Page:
AWB: We all watched enthralled this past summer when Diana's eldest, William, Duke of Cambridge, introduced his newborn son at the steps of the hospital in London. Stunned was the world. The Duke and Duchess generously shared their joy for some minutes. Talking. Smiling. To the speechless thrill of onlookers, they got into a car as a family and drove off. William at the wheel.

LCC: Diana's informality and accessibility are now the hallmarks of the new monarchic style.. . . [Diana] was a deeply committed, loving mother who had a clear vision of the way she wanted her sons to turn out, and I can say with confidence that she would take great pride in the men they have grown into. From the word go, she tried to instil big-heartedness in William and Harry. Whatever her failings, Diana herself was also big-hearted.

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LCC: In simple terms, when you have status, wealth, and everything that goes with them, you know the limitations of those commodities to provide personal fulfillment. If you then find someone of a different race or religion who complements you, you are far less likely to forgo the pleasure of their presence in your life just because of the arcane prejudices of people who mean less to you than the object of your affections.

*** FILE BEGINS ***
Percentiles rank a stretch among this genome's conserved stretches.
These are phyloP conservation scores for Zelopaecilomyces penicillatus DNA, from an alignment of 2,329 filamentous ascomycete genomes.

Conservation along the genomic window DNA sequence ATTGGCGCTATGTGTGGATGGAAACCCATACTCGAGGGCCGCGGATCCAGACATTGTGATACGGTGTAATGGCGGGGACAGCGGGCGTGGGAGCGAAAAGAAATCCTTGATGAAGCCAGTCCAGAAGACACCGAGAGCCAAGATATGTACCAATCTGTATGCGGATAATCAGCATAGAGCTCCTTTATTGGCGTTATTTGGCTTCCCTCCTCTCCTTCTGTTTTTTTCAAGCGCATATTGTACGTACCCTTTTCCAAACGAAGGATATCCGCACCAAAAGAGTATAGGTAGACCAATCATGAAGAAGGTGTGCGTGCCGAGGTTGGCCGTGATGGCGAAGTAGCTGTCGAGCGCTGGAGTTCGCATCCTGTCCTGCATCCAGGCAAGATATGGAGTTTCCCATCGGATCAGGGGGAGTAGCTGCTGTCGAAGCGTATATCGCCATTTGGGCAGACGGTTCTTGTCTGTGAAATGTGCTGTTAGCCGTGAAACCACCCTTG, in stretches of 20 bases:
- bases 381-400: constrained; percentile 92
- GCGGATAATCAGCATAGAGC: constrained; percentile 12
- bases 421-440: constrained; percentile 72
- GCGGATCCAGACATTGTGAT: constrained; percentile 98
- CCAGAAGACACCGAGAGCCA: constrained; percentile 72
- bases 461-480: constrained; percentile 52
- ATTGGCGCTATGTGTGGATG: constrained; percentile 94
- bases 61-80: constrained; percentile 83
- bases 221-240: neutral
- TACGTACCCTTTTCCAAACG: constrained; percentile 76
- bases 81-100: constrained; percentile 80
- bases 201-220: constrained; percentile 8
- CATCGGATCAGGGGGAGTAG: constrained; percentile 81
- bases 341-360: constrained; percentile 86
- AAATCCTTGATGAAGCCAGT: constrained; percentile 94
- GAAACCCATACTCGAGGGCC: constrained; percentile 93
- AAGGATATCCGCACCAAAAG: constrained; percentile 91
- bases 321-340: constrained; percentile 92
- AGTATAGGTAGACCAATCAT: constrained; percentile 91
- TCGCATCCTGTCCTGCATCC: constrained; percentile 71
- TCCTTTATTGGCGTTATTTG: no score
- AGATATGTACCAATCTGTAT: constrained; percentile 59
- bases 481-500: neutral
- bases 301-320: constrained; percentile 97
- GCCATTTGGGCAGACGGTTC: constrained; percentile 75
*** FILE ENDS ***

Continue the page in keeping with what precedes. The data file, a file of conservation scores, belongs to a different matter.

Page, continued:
AWB: Some say she seems unhappy in the final images we have of her, exiting the Ritz hotel in Paris with Dodi Fayed, climbing into a Mercedes. Ill-fated Henri Paul intoxicated. Their driver unfortunate. I remember reading in Tina Brown's biography of Diana several instances where she writes, "Lady Colin Campbell said. . ." which suggests you speak with authority on certain issues regarding The Princess of Wales. There's a new movie coming out in November that implies the princess was really in love with the surgeon Khan, but using Dodi Fayed for revenge.

LC: It is rubbish. And an insult to her memory to say that she was using the one man she had gone public with during the lifetime of their relationship [Dodi], to get back the man whose existence she had hidden [Hasnat Khan] -- and whom she had dumped.

AWB: I guess we really can't know. Whatever her actions in any other circumstance, she gave her children an upbringing that is the envy of every mother in the world.

LC: Diana's greatest legacy reposes in her two sons. They have grown into two truly lovely young men -- exactly the sort of men she hoped they would become.

AWB: Let's pour a cup for Diana, she who had so much milk of loving kindness to spare for others. Thank you, Lady Colin, for tea and a book.

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Contact Alison Winfield Burns: @awinfieldburns
Image Credits: Tophams/Topham Picturepoint/Press Association Images PA.7176127; Lady Colin Campbell; Chris Jackson/PA Wire PA.17567053; Martin Keene PA.1076322